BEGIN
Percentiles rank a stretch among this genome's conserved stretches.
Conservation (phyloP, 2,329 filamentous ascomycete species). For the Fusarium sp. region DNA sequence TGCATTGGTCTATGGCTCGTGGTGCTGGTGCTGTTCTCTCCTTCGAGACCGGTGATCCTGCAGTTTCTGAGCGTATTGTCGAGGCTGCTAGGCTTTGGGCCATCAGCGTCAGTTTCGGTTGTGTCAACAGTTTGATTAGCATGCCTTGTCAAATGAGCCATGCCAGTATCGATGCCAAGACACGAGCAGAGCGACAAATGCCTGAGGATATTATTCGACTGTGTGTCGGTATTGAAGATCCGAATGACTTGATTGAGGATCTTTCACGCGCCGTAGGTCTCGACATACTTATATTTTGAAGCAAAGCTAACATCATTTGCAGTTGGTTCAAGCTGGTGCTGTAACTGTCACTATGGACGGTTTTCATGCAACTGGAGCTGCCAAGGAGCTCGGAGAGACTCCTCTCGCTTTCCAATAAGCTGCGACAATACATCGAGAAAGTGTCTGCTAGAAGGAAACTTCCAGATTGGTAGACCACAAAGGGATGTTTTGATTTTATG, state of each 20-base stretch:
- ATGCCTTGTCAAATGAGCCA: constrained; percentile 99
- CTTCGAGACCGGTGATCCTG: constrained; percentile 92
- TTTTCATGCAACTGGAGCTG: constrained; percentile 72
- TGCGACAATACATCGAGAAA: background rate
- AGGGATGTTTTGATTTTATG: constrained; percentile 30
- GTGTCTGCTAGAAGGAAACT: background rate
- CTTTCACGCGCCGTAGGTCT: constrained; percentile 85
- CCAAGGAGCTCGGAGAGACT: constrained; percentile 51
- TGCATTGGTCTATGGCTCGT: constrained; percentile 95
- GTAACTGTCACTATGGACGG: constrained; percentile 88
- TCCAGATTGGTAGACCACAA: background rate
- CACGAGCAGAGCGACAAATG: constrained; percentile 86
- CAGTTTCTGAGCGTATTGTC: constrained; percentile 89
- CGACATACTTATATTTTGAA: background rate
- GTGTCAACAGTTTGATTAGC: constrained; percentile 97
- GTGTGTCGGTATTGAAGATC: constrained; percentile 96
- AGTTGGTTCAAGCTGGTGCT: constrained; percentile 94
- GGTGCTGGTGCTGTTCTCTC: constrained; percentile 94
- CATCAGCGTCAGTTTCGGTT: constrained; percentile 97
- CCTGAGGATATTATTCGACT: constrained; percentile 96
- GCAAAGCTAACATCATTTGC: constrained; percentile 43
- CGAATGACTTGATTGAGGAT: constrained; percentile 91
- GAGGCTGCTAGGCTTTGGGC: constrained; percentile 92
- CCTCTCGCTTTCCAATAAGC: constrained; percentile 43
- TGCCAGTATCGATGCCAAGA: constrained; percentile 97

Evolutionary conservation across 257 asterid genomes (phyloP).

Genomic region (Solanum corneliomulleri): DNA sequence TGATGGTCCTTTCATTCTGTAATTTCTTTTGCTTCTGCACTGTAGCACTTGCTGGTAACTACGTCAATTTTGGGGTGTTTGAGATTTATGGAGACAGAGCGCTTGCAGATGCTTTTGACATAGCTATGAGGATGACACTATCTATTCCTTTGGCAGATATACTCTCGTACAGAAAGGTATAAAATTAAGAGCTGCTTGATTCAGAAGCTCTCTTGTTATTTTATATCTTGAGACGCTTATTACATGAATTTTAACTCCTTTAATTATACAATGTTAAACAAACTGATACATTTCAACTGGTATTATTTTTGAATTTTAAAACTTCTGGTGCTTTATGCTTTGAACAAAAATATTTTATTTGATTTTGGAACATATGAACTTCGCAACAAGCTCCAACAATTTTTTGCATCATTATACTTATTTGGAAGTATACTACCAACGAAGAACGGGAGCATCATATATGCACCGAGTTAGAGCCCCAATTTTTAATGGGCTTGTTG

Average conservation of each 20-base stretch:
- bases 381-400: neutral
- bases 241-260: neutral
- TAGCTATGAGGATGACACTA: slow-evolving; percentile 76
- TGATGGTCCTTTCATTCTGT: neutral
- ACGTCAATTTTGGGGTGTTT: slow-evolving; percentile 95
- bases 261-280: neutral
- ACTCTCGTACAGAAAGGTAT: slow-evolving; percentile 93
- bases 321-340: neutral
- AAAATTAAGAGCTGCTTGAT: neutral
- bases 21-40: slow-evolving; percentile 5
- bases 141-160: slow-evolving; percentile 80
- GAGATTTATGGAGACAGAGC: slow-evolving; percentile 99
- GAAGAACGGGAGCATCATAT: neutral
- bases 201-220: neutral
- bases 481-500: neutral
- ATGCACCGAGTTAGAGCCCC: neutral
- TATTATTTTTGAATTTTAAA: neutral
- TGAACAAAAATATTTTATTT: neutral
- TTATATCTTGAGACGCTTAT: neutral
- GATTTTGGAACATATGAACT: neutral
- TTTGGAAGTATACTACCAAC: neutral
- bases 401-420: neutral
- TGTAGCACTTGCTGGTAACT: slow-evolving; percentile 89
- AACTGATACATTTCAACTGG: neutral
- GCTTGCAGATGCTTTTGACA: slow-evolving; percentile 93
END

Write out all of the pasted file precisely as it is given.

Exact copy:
Percentiles rank a stretch among this genome's conserved stretches.
Conservation (phyloP, 2,329 filamentous ascomycete species). For the Fusarium sp. region DNA sequence TGCATTGGTCTATGGCTCGTGGTGCTGGTGCTGTTCTCTCCTTCGAGACCGGTGATCCTGCAGTTTCTGAGCGTATTGTCGAGGCTGCTAGGCTTTGGGCCATCAGCGTCAGTTTCGGTTGTGTCAACAGTTTGATTAGCATGCCTTGTCAAATGAGCCATGCCAGTATCGATGCCAAGACACGAGCAGAGCGACAAATGCCTGAGGATATTATTCGACTGTGTGTCGGTATTGAAGATCCGAATGACTTGATTGAGGATCTTTCACGCGCCGTAGGTCTCGACATACTTATATTTTGAAGCAAAGCTAACATCATTTGCAGTTGGTTCAAGCTGGTGCTGTAACTGTCACTATGGACGGTTTTCATGCAACTGGAGCTGCCAAGGAGCTCGGAGAGACTCCTCTCGCTTTCCAATAAGCTGCGACAATACATCGAGAAAGTGTCTGCTAGAAGGAAACTTCCAGATTGGTAGACCACAAAGGGATGTTTTGATTTTATG, state of each 20-base stretch:
- ATGCCTTGTCAAATGAGCCA: constrained; percentile 99
- CTTCGAGACCGGTGATCCTG: constrained; percentile 92
- TTTTCATGCAACTGGAGCTG: constrained; percentile 72
- TGCGACAATACATCGAGAAA: background rate
- AGGGATGTTTTGATTTTATG: constrained; percentile 30
- GTGTCTGCTAGAAGGAAACT: background rate
- CTTTCACGCGCCGTAGGTCT: constrained; percentile 85
- CCAAGGAGCTCGGAGAGACT: constrained; percentile 51
- TGCATTGGTCTATGGCTCGT: constrained; percentile 95
- GTAACTGTCACTATGGACGG: constrained; percentile 88
- TCCAGATTGGTAGACCACAA: background rate
- CACGAGCAGAGCGACAAATG: constrained; percentile 86
- CAGTTTCTGAGCGTATTGTC: constrained; percentile 89
- CGACATACTTATATTTTGAA: background rate
- GTGTCAACAGTTTGATTAGC: constrained; percentile 97
- GTGTGTCGGTATTGAAGATC: constrained; percentile 96
- AGTTGGTTCAAGCTGGTGCT: constrained; percentile 94
- GGTGCTGGTGCTGTTCTCTC: constrained; percentile 94
- CATCAGCGTCAGTTTCGGTT: constrained; percentile 97
- CCTGAGGATATTATTCGACT: constrained; percentile 96
- GCAAAGCTAACATCATTTGC: constrained; percentile 43
- CGAATGACTTGATTGAGGAT: constrained; percentile 91
- GAGGCTGCTAGGCTTTGGGC: constrained; percentile 92
- CCTCTCGCTTTCCAATAAGC: constrained; percentile 43
- TGCCAGTATCGATGCCAAGA: constrained; percentile 97

Evolutionary conservation across 257 asterid genomes (phyloP).

Genomic region (Solanum corneliomulleri): DNA sequence TGATGGTCCTTTCATTCTGTAATTTCTTTTGCTTCTGCACTGTAGCACTTGCTGGTAACTACGTCAATTTTGGGGTGTTTGAGATTTATGGAGACAGAGCGCTTGCAGATGCTTTTGACATAGCTATGAGGATGACACTATCTATTCCTTTGGCAGATATACTCTCGTACAGAAAGGTATAAAATTAAGAGCTGCTTGATTCAGAAGCTCTCTTGTTATTTTATATCTTGAGACGCTTATTACATGAATTTTAACTCCTTTAATTATACAATGTTAAACAAACTGATACATTTCAACTGGTATTATTTTTGAATTTTAAAACTTCTGGTGCTTTATGCTTTGAACAAAAATATTTTATTTGATTTTGGAACATATGAACTTCGCAACAAGCTCCAACAATTTTTTGCATCATTATACTTATTTGGAAGTATACTACCAACGAAGAACGGGAGCATCATATATGCACCGAGTTAGAGCCCCAATTTTTAATGGGCTTGTTG

Average conservation of each 20-base stretch:
- bases 381-400: neutral
- bases 241-260: neutral
- TAGCTATGAGGATGACACTA: slow-evolving; percentile 76
- TGATGGTCCTTTCATTCTGT: neutral
- ACGTCAATTTTGGGGTGTTT: slow-evolving; percentile 95
- bases 261-280: neutral
- ACTCTCGTACAGAAAGGTAT: slow-evolving; percentile 93
- bases 321-340: neutral
- AAAATTAAGAGCTGCTTGAT: neutral
- bases 21-40: slow-evolving; percentile 5
- bases 141-160: slow-evolving; percentile 80
- GAGATTTATGGAGACAGAGC: slow-evolving; percentile 99
- GAAGAACGGGAGCATCATAT: neutral
- bases 201-220: neutral
- bases 481-500: neutral
- ATGCACCGAGTTAGAGCCCC: neutral
- TATTATTTTTGAATTTTAAA: neutral
- TGAACAAAAATATTTTATTT: neutral
- TTATATCTTGAGACGCTTAT: neutral
- GATTTTGGAACATATGAACT: neutral
- TTTGGAAGTATACTACCAAC: neutral
- bases 401-420: neutral
- TGTAGCACTTGCTGGTAACT: slow-evolving; percentile 89
- AACTGATACATTTCAACTGG: neutral
- GCTTGCAGATGCTTTTGACA: slow-evolving; percentile 93